Fournier Doux is an bit of an elusive cider. The company’s website does little more than show images of the ciders they make including the Doux, a brut and a rosé. The bottle does tell us that the apples used in the cider are grown in their own orchards. That to me, is a massive part of “real cider”. I’m not saying superb real ciders can’t be made from brought in apples but they loose something in the terrior. It’s this soil to bottle mentality coupled with the traditional Normandy taste has seen them awarded a PGI by the European union.
PGI or Protected geographical indication Means that a product is typical of a region. The techniques used are traditional and unique to the culture of that region. The term Doux is a French term to describe the fact it is a sweet cider below 3% alcohol.
I served it chilled but not cold. The theory being with a traditional French cider it would have been drunk straight from the cellar so it should be served at cellar temperatures.
The First Impression
Bitter sweetness and tannins working together in harmony. First is the sweetness that hangs around like an apple flavoured boiled lolly, while the tannins get to work drying your mouth encouraging you to take another sip. Such a low alcoholic drink it could almost be a soft drink with is bright orange colour.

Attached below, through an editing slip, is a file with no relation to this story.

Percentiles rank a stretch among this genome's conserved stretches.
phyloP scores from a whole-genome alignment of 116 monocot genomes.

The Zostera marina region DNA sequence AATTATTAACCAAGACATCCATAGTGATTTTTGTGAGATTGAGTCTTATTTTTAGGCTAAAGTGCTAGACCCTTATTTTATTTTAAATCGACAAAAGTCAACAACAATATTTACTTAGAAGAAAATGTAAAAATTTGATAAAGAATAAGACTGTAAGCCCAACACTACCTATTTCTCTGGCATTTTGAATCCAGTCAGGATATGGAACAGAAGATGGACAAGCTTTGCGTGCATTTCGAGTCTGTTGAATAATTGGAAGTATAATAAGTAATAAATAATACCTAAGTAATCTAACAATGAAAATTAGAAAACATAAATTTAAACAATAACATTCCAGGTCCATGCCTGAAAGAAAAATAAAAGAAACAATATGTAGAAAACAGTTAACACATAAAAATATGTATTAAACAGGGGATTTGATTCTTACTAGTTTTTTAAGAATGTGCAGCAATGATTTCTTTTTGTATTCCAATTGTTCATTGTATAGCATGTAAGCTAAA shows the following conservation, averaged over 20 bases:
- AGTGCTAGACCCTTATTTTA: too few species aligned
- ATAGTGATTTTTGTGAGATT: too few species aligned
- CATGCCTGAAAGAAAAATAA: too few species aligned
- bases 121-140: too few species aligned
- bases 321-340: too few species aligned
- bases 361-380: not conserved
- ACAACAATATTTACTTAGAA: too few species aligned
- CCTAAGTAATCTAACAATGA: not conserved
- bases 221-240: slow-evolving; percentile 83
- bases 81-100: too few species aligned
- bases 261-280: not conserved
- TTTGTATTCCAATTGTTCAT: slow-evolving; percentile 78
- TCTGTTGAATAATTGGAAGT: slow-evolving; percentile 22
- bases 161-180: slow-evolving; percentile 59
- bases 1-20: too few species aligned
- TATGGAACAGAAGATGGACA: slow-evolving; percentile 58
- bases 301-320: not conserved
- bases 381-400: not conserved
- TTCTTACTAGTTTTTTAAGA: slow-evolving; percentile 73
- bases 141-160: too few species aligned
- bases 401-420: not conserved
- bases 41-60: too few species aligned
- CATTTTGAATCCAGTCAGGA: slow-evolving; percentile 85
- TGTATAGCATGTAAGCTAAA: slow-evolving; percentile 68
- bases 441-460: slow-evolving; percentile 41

I noticed that the bubbles that had been coming on so hard and fast when I poured the Fourier Doux had quickly dies down. This left me with a nearly still cider by the time I was half way through the 330ml bottle
There is very little information about this cider online so I cant tell much about what apples where used or the back story of the cider producers. However judging by the high sweetness and tannins coupled with the low alcohol I would guess that is is a “keeved” cider.
The Basic keeving process involves pulping the apples. The pulp is left to sit on the juice over night in cool temperatures. Oxygen soften the pulp and turns the juice a darker orange. This is then pressed to separate the bulk of the apple pulp from the juice. There will be some of fine partials of apple flesh suspended in the juice. Enzymes and chalk are pitched in which causes the pectin to turn into pectic acid. Now the fermentation starts to happen. The enzymes and the pectic acid react and form the flying lees or le chapeau brun as the French say. As the fermentation picks up the cider in under the flying lees turns particle free. Its this middle section that is syphoned off for bottling. Its a complicated technique that I am yet to fully appreciate. This French traditional technique has earned Fournir PGI status.
Final Thoughts on Fournier Doux
The Fournier Doux is sweet and low alcohol. I would prefer to drink this as an alternative Moscato. This might be a great drink for a girls afternoon gossip session (I assume). Its a great example of what a doux style cider from Normandy is all about.
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